NSO Group filed a motion to dismiss WhatsApp’s lawsuit over the alleged hacking of 1,400 cellphones running the WhatsApp application. The motion to dismiss involved one curious claim: NSO claimed derivative sovereign immunity from suit.
Latest in Cybersecurity
The recent Cyberspace Solarium Commission Report recommended establishing a national cyber director and accompanying office. But if enacted as described, the proposal will set up this important office to fail.
A recent executive order on the bulk electric power system signals that still-in-progress efforts to ban Chinese-made telecommunications equipment from U.S. networks may represent a new approach to critical infrastructure security more broadly.
On Friday, May 15, lawmakers will vote on what could be an important step toward maintaining an operational Congress during the coronavirus crisis.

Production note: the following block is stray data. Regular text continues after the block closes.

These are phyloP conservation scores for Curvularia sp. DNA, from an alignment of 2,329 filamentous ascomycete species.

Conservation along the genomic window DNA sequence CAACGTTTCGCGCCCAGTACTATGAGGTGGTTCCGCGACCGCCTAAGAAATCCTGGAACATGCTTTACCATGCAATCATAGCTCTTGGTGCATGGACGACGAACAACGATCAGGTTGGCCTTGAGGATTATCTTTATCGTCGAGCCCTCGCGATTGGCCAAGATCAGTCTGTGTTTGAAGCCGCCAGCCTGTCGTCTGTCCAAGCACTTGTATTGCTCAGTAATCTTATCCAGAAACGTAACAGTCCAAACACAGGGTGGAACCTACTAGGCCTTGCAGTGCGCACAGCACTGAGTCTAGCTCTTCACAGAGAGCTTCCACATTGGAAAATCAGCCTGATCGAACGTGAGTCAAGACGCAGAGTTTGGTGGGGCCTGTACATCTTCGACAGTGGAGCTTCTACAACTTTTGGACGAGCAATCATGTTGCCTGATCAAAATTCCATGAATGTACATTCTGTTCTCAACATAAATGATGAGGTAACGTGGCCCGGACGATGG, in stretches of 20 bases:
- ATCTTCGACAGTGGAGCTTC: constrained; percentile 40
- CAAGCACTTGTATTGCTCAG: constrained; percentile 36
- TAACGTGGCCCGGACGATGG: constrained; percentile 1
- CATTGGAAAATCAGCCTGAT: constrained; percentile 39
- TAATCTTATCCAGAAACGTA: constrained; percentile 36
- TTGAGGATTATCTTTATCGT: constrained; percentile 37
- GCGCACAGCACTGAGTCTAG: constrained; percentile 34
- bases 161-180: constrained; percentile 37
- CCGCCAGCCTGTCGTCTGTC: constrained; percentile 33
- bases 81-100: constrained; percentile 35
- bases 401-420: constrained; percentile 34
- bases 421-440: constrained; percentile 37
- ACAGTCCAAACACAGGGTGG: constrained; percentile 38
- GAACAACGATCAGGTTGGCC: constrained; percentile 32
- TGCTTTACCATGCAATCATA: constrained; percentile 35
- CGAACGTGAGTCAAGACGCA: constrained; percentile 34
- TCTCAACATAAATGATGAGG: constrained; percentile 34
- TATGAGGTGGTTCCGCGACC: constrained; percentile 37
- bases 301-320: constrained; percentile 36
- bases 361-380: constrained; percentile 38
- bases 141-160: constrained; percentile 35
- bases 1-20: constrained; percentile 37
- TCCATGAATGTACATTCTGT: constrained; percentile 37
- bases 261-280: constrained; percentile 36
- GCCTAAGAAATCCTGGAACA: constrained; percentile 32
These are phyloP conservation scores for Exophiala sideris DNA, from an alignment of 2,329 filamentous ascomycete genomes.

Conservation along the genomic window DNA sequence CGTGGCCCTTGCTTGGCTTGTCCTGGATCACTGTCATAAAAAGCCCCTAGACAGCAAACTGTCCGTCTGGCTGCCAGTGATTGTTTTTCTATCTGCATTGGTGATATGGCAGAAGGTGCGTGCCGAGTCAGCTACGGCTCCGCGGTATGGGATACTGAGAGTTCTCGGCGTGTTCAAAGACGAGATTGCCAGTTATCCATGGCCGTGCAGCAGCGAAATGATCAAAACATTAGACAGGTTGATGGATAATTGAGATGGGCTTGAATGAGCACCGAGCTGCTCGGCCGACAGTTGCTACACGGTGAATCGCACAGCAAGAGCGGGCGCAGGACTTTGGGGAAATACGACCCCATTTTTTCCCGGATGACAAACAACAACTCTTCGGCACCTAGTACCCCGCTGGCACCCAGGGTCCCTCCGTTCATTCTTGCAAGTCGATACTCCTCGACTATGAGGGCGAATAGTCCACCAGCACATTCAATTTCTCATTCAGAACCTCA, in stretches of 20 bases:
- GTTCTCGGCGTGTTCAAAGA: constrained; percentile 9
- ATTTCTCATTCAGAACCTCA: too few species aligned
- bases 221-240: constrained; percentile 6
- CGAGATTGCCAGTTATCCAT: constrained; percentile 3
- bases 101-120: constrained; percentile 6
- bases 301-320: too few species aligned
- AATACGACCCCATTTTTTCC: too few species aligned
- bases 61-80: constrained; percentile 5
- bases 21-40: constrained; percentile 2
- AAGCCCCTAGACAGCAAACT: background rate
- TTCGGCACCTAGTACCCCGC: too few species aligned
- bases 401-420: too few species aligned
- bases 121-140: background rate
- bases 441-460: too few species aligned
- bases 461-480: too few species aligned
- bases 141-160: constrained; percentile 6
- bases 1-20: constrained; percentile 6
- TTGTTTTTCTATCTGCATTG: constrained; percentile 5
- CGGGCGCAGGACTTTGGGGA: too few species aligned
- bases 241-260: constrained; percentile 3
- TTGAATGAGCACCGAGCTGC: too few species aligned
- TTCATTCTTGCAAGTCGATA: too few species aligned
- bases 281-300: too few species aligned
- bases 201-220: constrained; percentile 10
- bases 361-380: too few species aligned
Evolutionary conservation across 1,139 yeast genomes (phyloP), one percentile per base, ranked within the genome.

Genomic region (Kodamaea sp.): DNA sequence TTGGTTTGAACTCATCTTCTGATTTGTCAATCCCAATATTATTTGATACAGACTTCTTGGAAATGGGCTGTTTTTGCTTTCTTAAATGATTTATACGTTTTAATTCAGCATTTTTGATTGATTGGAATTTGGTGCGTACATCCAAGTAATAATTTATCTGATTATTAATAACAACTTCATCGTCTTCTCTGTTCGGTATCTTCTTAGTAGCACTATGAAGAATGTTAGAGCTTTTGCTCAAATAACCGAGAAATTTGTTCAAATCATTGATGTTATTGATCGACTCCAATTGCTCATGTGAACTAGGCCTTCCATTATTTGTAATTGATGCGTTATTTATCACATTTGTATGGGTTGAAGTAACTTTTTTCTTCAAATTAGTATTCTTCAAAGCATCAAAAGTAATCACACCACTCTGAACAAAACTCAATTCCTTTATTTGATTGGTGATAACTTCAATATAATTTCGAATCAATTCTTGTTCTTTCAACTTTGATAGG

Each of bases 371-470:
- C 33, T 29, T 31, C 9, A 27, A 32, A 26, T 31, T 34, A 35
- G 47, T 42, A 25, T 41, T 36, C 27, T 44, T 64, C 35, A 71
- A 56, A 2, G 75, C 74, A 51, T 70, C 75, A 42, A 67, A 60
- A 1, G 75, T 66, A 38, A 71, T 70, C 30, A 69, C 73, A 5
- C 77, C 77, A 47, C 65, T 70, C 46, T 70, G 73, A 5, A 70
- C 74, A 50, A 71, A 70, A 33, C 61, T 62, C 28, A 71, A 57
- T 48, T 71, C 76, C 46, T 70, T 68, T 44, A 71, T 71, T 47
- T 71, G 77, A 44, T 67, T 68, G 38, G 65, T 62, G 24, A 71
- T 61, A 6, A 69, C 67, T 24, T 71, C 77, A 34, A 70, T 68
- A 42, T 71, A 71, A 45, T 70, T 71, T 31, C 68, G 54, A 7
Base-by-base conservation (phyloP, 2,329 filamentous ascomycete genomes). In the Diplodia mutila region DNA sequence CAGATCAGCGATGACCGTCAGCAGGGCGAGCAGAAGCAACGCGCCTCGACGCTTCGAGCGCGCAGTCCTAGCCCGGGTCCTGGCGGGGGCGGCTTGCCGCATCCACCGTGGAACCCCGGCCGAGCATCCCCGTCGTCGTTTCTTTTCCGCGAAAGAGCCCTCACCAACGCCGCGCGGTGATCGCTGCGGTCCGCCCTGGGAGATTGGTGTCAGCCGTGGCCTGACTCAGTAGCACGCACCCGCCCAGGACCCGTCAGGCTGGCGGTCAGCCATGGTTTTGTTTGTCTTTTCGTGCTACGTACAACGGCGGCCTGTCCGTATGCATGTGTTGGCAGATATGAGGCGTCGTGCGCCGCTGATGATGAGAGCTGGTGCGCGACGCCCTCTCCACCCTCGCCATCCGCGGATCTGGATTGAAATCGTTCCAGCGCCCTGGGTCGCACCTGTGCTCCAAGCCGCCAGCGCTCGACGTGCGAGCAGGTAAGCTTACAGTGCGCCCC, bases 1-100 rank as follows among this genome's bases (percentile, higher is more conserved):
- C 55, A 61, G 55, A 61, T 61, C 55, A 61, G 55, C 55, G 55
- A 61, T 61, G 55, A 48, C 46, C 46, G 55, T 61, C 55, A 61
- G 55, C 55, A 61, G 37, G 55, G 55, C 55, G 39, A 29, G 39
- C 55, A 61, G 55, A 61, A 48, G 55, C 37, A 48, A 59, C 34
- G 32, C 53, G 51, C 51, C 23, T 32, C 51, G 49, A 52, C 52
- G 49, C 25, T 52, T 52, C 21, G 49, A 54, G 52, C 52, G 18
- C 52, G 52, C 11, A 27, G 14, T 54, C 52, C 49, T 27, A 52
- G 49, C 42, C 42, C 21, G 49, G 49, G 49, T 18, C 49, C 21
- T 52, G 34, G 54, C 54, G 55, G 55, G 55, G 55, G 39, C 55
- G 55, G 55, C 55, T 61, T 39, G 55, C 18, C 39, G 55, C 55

Tik Tok panic continues. Rep. Jim Banks introduced a bill to require app marketplaces and developers to “warn” Americans before they download apps linked to certain countries. What’s in the bill?
Evaluating various approaches to cyber risk quantification can help inform the development of a public standard for measuring cybersecurity.
In the U.S., efforts to develop digital contact-tracing systems have largely fallen to states and tech companies—though privacy advocates have voiced concerns about the invasiveness of such apps.
Lawmakers are showing an openness to operating remotely. But a potential partisan split on the issue could stall progress.
The court invoked the nondelegation doctrine to require explicit statutory authorization of electronic surveillance.
The Commerce Department’s muddled guidance could put the United States’s technological advantage at risk and could decrease the likelihood that U.S. companies’ preferences will be incorporated in international standards.